Every summer, Trigg County’s football program hosts a four-day camp for kids going into kindergarten through sixth grade. Campers are taught positions on both offense and defense as well as proper tackling and blocking techniques.
One may wonder why programs start involving kids as young as kindergarten. Head football coach Coby Lewis says the main reason is to build excitement in kids about football. Not only that, Lewis says that youth camps allow him and his coaching staff to learn names of these young athletes. “It is important to meet these kids as soon as we can, that way we can start building relationships,” Lewis says.
The campers do the same drills that the high school athletes do in practice, and players run the different stations based on their position. Lewis said, “It’s rewarding to watch the high school kids teach the younger kids, because you know they’ve learned what we’ve taught them.”
Campers also enjoy some of the connections that come with participating in these camps over the years. For example, kids who have been going to the football camp since kindergarten but are now too old to attend had the opportunity to go to a camp at Murray State this summer.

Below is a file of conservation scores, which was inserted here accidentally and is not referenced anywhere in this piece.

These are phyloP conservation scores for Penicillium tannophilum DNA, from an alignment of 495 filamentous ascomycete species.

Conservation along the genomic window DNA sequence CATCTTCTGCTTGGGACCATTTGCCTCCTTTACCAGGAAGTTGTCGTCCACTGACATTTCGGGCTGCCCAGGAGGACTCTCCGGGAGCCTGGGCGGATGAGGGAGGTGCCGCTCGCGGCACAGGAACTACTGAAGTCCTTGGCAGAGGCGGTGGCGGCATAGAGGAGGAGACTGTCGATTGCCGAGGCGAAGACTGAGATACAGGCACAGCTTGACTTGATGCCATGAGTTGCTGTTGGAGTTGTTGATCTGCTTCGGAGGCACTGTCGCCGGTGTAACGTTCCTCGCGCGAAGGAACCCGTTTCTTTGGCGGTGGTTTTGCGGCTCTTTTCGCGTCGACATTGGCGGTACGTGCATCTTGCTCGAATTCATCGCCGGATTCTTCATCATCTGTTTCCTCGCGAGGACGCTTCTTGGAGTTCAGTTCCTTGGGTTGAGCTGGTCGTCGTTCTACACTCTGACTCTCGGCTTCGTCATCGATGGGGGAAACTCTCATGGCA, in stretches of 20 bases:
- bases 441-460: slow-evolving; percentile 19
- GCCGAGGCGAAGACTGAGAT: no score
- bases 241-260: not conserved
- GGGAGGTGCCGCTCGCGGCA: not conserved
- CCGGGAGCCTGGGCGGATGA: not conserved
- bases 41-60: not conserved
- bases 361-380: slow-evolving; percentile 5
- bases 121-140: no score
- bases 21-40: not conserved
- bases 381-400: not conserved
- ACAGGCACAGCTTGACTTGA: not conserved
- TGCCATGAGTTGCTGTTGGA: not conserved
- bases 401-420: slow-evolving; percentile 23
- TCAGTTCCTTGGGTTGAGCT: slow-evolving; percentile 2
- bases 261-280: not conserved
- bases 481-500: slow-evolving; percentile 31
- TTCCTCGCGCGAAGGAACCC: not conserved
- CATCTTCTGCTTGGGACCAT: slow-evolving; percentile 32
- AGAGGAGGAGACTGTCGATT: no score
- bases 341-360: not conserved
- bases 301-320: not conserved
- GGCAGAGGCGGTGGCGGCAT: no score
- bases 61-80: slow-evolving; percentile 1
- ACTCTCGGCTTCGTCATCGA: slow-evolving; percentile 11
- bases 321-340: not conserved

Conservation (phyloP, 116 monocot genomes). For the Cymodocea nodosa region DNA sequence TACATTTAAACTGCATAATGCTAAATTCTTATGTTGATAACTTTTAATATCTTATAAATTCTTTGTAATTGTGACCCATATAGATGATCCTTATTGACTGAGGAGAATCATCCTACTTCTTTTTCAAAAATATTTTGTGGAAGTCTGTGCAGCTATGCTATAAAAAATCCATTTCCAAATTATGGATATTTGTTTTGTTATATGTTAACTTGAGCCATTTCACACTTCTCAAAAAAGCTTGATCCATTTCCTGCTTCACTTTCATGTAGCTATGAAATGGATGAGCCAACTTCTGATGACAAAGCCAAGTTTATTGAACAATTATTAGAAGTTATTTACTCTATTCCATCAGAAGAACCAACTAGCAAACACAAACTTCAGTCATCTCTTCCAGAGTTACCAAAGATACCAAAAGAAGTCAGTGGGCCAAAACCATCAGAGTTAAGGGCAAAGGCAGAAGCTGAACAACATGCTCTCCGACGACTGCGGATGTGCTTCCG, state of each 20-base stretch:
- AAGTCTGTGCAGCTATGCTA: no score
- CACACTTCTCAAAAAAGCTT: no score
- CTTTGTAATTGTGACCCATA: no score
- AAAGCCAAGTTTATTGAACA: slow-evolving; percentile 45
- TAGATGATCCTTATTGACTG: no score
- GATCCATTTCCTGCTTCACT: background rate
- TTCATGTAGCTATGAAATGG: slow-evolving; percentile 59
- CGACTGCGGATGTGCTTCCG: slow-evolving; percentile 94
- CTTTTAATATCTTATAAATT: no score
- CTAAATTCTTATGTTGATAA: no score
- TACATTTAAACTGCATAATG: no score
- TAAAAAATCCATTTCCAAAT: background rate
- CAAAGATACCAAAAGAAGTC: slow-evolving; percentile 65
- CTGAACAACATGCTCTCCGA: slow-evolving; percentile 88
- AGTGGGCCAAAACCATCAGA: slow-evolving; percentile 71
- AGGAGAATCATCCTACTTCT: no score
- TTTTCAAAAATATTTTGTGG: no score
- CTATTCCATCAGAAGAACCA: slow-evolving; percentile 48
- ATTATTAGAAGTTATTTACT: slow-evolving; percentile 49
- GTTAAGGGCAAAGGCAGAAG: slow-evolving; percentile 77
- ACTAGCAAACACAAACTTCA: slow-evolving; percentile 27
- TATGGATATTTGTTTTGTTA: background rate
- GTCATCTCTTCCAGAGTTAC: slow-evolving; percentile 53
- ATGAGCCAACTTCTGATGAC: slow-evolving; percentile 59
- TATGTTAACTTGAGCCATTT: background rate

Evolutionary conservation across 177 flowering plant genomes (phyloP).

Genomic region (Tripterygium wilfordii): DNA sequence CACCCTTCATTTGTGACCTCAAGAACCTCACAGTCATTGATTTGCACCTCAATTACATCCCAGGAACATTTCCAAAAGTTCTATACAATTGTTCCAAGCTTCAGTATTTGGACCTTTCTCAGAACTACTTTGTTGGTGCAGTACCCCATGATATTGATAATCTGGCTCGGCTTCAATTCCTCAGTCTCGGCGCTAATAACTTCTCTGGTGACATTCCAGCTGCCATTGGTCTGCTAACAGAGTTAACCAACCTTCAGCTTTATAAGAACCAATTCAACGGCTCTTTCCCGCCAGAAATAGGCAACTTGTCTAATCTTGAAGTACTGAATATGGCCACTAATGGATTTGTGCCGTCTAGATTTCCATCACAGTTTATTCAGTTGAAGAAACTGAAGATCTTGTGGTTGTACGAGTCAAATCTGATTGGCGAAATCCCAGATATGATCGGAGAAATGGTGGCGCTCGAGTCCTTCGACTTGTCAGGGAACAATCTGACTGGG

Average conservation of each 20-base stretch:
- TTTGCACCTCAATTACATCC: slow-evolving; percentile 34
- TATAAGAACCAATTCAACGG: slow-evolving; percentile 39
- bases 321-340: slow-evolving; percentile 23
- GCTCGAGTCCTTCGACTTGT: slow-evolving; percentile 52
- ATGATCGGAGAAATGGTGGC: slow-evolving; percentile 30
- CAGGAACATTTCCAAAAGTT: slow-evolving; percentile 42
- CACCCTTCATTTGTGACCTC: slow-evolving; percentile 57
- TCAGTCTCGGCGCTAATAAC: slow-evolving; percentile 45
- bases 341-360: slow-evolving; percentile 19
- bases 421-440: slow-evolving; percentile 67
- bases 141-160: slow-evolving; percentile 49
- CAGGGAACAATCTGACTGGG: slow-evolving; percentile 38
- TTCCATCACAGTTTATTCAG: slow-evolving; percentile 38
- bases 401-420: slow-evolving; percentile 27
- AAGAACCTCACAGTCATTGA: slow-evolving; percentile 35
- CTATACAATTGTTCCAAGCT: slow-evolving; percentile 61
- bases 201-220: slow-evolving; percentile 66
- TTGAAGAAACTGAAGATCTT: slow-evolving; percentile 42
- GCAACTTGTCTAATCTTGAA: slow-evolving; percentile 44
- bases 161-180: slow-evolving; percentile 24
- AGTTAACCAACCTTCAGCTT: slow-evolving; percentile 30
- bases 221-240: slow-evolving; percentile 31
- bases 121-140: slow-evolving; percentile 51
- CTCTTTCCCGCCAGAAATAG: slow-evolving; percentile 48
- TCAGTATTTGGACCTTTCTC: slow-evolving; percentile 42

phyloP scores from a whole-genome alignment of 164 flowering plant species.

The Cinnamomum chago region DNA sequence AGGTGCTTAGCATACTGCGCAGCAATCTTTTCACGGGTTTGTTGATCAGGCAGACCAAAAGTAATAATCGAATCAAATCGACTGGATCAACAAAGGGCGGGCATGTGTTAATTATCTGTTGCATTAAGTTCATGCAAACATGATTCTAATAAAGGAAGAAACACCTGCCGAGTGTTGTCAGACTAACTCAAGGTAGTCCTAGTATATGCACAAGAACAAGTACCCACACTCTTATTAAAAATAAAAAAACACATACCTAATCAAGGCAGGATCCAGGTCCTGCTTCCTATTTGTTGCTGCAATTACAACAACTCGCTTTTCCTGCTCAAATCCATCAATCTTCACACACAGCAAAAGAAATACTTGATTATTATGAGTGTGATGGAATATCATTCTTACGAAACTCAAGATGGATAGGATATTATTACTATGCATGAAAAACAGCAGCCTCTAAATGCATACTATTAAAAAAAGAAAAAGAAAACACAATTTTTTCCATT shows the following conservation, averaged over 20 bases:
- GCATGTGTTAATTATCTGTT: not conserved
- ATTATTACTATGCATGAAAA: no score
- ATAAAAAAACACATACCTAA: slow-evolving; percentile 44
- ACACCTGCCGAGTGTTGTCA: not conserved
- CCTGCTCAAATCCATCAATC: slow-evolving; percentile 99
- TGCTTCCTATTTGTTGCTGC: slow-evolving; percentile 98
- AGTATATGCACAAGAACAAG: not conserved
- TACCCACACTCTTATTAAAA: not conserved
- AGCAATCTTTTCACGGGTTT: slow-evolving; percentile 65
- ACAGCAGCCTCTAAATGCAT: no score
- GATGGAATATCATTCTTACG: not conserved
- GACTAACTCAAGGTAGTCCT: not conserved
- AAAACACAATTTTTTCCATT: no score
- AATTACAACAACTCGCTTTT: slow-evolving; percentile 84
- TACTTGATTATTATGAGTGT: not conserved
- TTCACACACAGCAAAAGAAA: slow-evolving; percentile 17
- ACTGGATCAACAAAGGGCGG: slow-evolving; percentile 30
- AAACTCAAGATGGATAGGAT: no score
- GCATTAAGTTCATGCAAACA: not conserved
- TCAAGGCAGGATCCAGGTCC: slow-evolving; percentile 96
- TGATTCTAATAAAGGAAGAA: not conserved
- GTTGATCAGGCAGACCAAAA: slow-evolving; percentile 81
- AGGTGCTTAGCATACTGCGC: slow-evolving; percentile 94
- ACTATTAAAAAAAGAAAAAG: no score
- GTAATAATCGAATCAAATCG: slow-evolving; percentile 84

Many sports teams offer these youth camps, and high school students who help run them learn some important qualities, too. Senior cheerleader Stephanie Thomas says that helping with the annual cheer clinic gives her experience in working with children, because she wants to be an elementary school teacher. Thomas also says, “Cheerleaders learn leadership through these camps in showing the kids the basics of cheerleading,“
Like Thomas, some student athletes remember going to a camp when they were younger. She said, “I thought I wanted to be a cheerleader, but after my first camp I knew that was the sport I wanted to do.”
Senior girls basketball player Mallory Mize had a similar experience and remembers being one of two girls at a basketball camp with 30 boys. She was excited to help run the first girls basketball camp this year and was able to help give young campers at Trigg County the experience she wished she had. Mize went on to say, “We definitely learned patience when working with so many young kids, but I had fun, and I think the other players did, too.”
To build a successful program for the future, coaches must start gaining young kids’ interest early. Many programs have hosted these camps for many years, and it is paying off now. In fact, the football team is starting to get the players who went to the camps in elementary school. The whole camp experience is a chance for campers to have fun and learn about the sport they wish to play. It is also a great way for players and coaches to give back to the community who support them throughout the season.
Comments on Mason Shelton’s “From The Sidelines” column may be sent to email@example.com.